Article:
GSK is one of the biggest drugs companies in the world and like all big pharmas faces paradigm completion. That is to say their R&D paradigms have nowhere to go in a world where cost reduction is the overwhelming priority.
The company took a big chance a couple of years back by appointing a 40 something CEO, Andrew Witty. Witty has brought a little humility to GSK. Like GE’s leadership, he is now saying, publicly, that some of the problems of medicine are too big for a company to solve. Continue reading →
Salesforce.com is one of the companies we write about in the Elastic Enterprise. CEO Marc Benioff believes Wall St doesn’t quite understand what he’s achieving (though his P/E is 90). He added 2,500 employees over the past year, mostly in the U.S., an increase of 47%. He also delivered 37% growth.
The complaint is that Salesforce.com is not delivering the margins. But listen to how Benioff responds to this. Continue reading →
How does a sports shoe manufacturer grow? Well if it was the 1980s or 1990’s, you would get sport celebrities, use high technology materials, create great designs, diversify your merchandise, and go global with sales and manufacturing. Nike did exceedingly well with that model. Today you still do all of that but you do more…
If you’re at the top of your game, you “just do it,” differently. You do it as an elastic enterprise. Nike is well on its way to becoming an elastic enterprise. And it’s already reaping the benefits of an elastic strategy with a robust strategic options portfolio.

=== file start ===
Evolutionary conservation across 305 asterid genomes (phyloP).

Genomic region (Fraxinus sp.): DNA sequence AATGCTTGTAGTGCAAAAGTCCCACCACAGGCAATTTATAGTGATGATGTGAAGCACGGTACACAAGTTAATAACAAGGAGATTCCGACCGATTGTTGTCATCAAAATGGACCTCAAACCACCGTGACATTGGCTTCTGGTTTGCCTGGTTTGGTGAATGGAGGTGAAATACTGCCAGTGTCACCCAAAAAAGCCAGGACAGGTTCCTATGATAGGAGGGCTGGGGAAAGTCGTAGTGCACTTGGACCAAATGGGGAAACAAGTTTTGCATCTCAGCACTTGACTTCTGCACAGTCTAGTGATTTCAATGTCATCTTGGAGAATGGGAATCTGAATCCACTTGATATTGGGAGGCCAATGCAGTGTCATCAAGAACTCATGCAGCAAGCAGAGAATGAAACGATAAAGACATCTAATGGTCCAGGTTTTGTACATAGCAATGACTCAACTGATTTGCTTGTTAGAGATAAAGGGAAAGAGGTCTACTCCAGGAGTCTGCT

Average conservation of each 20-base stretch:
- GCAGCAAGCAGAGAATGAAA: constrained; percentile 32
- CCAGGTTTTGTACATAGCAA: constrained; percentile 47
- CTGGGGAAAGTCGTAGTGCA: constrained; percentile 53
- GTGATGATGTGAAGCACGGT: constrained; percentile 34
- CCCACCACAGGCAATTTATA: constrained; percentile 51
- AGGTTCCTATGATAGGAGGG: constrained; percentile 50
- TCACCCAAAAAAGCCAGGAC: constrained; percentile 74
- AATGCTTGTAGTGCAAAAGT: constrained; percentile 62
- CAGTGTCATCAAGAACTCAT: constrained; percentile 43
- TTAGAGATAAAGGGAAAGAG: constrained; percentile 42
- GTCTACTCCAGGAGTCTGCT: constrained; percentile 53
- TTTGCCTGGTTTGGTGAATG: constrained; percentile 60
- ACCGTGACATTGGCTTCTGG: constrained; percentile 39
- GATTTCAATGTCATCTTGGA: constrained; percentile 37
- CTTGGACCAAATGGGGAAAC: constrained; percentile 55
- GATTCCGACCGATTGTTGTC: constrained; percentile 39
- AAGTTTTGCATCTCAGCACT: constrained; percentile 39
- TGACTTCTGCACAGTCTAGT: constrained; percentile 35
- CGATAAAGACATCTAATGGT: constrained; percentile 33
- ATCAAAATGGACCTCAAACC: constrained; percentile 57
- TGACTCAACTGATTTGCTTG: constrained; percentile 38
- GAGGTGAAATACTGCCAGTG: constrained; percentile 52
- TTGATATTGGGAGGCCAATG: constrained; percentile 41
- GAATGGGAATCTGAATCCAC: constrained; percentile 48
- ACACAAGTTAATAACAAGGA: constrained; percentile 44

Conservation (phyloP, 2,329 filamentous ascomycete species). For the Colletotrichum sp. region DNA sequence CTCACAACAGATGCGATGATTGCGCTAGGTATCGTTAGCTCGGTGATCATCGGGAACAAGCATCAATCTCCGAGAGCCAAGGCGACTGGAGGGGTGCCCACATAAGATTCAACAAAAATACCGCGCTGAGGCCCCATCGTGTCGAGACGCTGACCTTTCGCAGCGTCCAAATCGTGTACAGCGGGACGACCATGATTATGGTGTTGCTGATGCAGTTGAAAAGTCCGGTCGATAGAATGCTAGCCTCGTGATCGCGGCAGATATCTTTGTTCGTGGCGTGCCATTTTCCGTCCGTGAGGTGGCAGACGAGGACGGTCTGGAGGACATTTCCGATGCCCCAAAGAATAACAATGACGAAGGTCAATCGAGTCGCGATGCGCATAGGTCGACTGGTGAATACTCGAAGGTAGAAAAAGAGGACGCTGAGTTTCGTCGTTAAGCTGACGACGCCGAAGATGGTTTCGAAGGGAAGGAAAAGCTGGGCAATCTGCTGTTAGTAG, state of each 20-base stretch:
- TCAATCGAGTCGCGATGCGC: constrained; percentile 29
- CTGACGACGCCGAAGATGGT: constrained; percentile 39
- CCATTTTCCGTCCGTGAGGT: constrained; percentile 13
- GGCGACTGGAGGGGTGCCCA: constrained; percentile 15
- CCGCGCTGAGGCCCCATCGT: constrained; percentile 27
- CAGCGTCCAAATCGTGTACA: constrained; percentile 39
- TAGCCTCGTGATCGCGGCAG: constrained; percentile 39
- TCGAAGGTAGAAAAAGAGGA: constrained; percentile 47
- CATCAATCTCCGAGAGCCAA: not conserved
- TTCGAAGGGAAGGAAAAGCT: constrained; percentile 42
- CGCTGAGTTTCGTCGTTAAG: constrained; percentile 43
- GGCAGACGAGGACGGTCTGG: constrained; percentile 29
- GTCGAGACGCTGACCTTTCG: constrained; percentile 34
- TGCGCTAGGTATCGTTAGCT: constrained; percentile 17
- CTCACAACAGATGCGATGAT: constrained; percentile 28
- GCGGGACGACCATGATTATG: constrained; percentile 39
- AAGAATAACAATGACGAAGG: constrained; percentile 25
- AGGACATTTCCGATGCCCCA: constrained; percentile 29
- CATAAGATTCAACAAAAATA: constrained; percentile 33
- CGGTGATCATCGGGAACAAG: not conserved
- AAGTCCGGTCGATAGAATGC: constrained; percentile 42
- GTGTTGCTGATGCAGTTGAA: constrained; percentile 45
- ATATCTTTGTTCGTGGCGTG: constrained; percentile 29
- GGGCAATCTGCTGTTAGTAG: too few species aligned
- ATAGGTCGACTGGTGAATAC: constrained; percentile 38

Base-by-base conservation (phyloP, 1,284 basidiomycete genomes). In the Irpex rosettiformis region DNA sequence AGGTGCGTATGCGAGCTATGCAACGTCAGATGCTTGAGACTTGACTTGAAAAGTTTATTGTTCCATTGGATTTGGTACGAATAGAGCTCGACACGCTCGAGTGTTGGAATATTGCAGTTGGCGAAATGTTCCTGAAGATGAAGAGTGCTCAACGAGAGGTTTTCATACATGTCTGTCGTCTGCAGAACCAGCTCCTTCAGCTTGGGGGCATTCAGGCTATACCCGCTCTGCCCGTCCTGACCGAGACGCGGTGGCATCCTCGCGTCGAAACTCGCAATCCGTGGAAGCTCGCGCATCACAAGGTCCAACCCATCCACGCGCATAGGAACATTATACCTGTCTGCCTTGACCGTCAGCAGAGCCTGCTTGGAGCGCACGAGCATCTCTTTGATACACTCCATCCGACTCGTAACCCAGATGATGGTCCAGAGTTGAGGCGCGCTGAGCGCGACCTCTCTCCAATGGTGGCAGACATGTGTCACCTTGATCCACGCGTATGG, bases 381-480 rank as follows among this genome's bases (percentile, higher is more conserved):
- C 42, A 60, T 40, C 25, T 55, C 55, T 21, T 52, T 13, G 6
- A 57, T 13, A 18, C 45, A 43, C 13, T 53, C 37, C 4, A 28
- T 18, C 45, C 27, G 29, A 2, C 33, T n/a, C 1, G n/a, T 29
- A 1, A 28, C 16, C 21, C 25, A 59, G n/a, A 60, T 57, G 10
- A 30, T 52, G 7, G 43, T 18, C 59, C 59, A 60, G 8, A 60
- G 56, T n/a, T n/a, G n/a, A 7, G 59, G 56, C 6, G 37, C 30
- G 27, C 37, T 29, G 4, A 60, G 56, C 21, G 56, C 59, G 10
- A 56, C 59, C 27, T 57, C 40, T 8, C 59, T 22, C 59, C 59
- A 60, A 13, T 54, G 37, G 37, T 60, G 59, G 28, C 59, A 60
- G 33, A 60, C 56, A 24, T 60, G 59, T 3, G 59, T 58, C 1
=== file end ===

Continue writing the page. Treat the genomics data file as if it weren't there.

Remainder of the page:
Nike’s FuelBand, a recently launched high-tech electronic wristband, is another component in Nike’s elastic journey that highlights its strategy. Continue reading →
We think a key ingredient of sustainable future business success is an elastic strategy with a strong strategic options portfolio. There’s a classic example of that out there right now – Apple TV.
In Walter Isaacson’s celebrated biography, Steve Jobs, he quotes Steve Jobs as saying, “I’d like to create an integrated television set that is completely easy to use… It would be seamlessly synced with all of your devices and with iCloud.” But what got the world talking was, “It will have the simplest user interface you could imagine. I finally cracked it.”
Among all the products that Apple is pursuing it still has time for television.
Going further into TV would involve a major multi-pronged strategy. It’s about capitalizing on the competitive advantages that Apple has developed and has as an elastic enterprise. Let’s take a closer look.
I admire Barnes & Noble. The company has guts. I most admire Barnes and Noble’s (B&N) ability to reinvent itself. In fact its recent success with its Nook digital business put them on a path to become an elastic enterprise. So why did a company that I admire for its moves to greater elasticity lose 30% of its stock value in a single week?
Well, B&N’s Nook business has been a mixed blessing. The Nook business revenue is growing at double digits but so are expenses. Such performance puts the entire company in the red. To make matters worse, the Nook business requires more investment and is unlikely to be profitable anytime soon – despite its meteoric topline growth.